A subset of thirty plot-years with highest maximum moving-average parasitism (>8%) was retained (from 17 locations; Table 1, Figure 2) to compare with the simulated time trends of parasitoid frequency in SBW hosts. The model was run for each location and year where data were available, and each model run was replicated 10 times. For this graphical comparison, parasitism rates output by the model were scaled so that maximum observed and predicted rates matched. Using the same subset, where numbers of parasitoid attacks were sufficiently high to provide good timing estimates, the observed dates at which first, maximum and latest parasitism occurred were compared by linear regression to the corresponding events (earliest 1%, maximum, latest 1%) in simulated SBW parasitism. Normality of regression residuals was tested with the Anderson-Darling statistic [42]. Mean observed and predicted dates of first and peak occurrence were compared by paired t-tests.

2.5. Performance of the Parasitoid over Northeastern North America, Present and Future

The potential annual population growth rate of M. trachynotus predicted by the model was mapped over the geographical extent depicted in Figure 2. Two maps were generated, one with daily air temperature records for 1981–2010 as input, and a second using 30 daily time series minimum and maximum air temperature generated from normals [38,40] for the period 2011–2040. To obtain normals for the latter period, we used the output of the Canadian Center for Climate Modeling and Analysis, Canadian Regional Model 4 [47], Canadian Earth System Model 2 [48], Representative Concentration Pathway (RCP) 4.5 climate change scenario [49], with 25-km spatial resolution [50]. We chose this moderate climate change scenario to maintain consistency with the first paper in our series [14]. The model was run for 20,000 randomly-located simulation points over the spatial extent depicted in Figure 2. Each run was replicated only once, given the high number of distinct locations used. For each simulation point, BioSIM provided daily air temperature inputs obtained from a large database of station records (1981–2000) or from gridded output of the climate models (2011–2040). Annual population growth rate at each location was then averaged over the 30 years for each period. The mapping interpolation of annual growth rates was done by universal kriging with elevation as external drift variable [51], based on 250-m resolution Digital Elevation Model (Figure 2). We also calculated the average summer temperature (May to September) for each simulation point in each period, and the relationships between summer temperature and average annual population growth rate were graphed for the periods 1981–2010 and 2011–2040.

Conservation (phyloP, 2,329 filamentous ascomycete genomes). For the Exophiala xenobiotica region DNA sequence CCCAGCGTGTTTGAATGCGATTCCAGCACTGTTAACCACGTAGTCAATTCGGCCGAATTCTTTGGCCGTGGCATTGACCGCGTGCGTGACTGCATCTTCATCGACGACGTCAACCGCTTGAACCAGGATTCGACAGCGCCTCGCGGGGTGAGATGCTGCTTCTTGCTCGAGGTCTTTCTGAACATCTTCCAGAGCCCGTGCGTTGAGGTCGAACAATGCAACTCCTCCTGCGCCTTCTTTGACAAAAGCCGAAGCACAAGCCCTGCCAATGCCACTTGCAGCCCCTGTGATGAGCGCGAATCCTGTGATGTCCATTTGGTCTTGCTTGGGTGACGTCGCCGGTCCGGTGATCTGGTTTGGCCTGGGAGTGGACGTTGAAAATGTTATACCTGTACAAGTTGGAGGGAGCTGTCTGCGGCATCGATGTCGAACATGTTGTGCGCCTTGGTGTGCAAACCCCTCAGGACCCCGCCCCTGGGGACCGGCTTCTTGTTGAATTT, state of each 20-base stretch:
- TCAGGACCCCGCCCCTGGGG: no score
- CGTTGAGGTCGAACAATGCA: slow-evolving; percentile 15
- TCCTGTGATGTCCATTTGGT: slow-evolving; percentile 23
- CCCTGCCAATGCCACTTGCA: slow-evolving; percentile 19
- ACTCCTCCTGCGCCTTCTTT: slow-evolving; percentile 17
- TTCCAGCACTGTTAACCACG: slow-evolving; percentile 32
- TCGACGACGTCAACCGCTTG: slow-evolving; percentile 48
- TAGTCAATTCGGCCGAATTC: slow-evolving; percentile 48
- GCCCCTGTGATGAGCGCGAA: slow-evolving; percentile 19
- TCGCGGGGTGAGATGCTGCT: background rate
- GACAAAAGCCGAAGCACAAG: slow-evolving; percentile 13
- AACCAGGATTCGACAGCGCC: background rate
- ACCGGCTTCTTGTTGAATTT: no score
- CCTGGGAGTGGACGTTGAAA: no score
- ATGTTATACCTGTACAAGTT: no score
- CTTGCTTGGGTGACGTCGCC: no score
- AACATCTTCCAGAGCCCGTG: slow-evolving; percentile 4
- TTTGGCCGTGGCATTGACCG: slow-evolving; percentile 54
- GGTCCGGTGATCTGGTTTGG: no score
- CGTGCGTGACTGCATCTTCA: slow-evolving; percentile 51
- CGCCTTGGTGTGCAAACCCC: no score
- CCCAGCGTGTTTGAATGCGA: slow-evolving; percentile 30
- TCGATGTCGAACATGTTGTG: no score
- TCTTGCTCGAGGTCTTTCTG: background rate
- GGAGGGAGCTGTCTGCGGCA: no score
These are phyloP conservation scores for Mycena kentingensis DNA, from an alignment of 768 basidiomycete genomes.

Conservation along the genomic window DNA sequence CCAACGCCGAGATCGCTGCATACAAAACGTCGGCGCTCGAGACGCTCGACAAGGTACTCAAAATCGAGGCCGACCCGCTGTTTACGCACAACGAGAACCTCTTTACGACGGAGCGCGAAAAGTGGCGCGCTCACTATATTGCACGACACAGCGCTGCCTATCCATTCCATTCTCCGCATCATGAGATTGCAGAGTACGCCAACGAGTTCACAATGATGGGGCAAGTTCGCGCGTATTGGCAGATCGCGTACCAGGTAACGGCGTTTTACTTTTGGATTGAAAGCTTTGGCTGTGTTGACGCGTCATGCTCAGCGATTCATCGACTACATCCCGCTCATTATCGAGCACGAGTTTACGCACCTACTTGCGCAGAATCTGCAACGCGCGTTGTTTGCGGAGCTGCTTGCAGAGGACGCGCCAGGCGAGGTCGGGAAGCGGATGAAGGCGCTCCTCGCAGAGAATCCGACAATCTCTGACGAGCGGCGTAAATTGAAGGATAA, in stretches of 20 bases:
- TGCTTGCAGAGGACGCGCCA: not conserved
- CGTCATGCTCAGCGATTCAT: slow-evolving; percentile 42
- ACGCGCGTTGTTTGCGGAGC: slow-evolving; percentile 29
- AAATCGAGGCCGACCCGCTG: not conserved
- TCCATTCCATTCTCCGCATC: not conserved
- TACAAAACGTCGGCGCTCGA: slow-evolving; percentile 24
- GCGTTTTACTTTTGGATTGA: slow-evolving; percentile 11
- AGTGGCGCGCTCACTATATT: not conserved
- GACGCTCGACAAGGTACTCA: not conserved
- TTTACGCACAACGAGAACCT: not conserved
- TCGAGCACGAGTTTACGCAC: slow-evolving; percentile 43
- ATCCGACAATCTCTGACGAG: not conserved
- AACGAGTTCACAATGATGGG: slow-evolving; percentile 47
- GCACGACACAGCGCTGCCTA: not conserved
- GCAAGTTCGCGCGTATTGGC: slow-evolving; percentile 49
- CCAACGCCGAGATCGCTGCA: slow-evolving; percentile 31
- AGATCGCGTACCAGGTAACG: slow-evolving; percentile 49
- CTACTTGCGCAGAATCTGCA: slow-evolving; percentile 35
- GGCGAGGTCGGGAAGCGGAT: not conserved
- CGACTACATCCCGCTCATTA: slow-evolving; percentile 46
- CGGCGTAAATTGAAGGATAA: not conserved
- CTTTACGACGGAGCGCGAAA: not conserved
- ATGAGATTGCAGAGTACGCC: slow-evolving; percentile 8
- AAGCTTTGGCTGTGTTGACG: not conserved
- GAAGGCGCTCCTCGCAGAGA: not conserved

Two simulation series along a north-south transect of 20 evenly spaced locations (diamonds, Figure 2) were also run between 50° N, 69.57° W (Manicouagan Reservoir, Quebec) and 44° N, 65° W (Little Lake NS) using daily records for 1981–2010 and 2011–2040 as described above. Model output was averaged, by generation, for each location along this transect.

3. Results

3.1. Development and Reproduction of M. trachynotus

Parasitoid development times, rates, and the distribution of the individual variation term ε are very precisely described by Equation (1) (Table 2; Figure 3). There was a significant difference in the thermal response of the immatures in their host between the spring (overwintered) and summer generations (Table 2). The upper threshold temperature of 35 ℃ used for larval and pupal development is probably fairly well estimated, judging from the pupal development data. It is possible that the lower development threshold for pupae is actually lower than the assigned value of 5 ℃ (Figure 3e). However, pupae are present from June to August in most locations, during the warmest months of the year, and are probably not exposed to temperatures below 5 ℃ very often in nature. The lognormal distribution described quite well the observed distribution of individual deviations from the mean development time (Figure 3c,f,i).
The parameter values of Equation (2) that minimized the residual sum of squares between observed and predicted oviposition rates of M. trachynotus females as a function of female age and host density were Omax = 13.86 eggs/day, a = 2.813, th = 1.1 × 10−5 d and Fmax = 233.3 eggs/female (R² = 0.7; Figure 4a–c). This value of Fmax applies to the females in the experiments, and is higher than the average fecundity of 194.2 ± 91.1 eggs/female [25] used to assign the fecundity of individual females in the model. Predicted lifetime fecundity, calculated by summing oviposition rates given by Equation (2) over female longevity, corresponds very well with the experimental results (Figure 4d). With a scaling factor of 16.67, the highest experimental density of 12 larvae per female corresponds to a maximum model total host density of 200 overwintering host larvae (blue abscissa in Figure 4d).

3.2. Model Calibration and Validation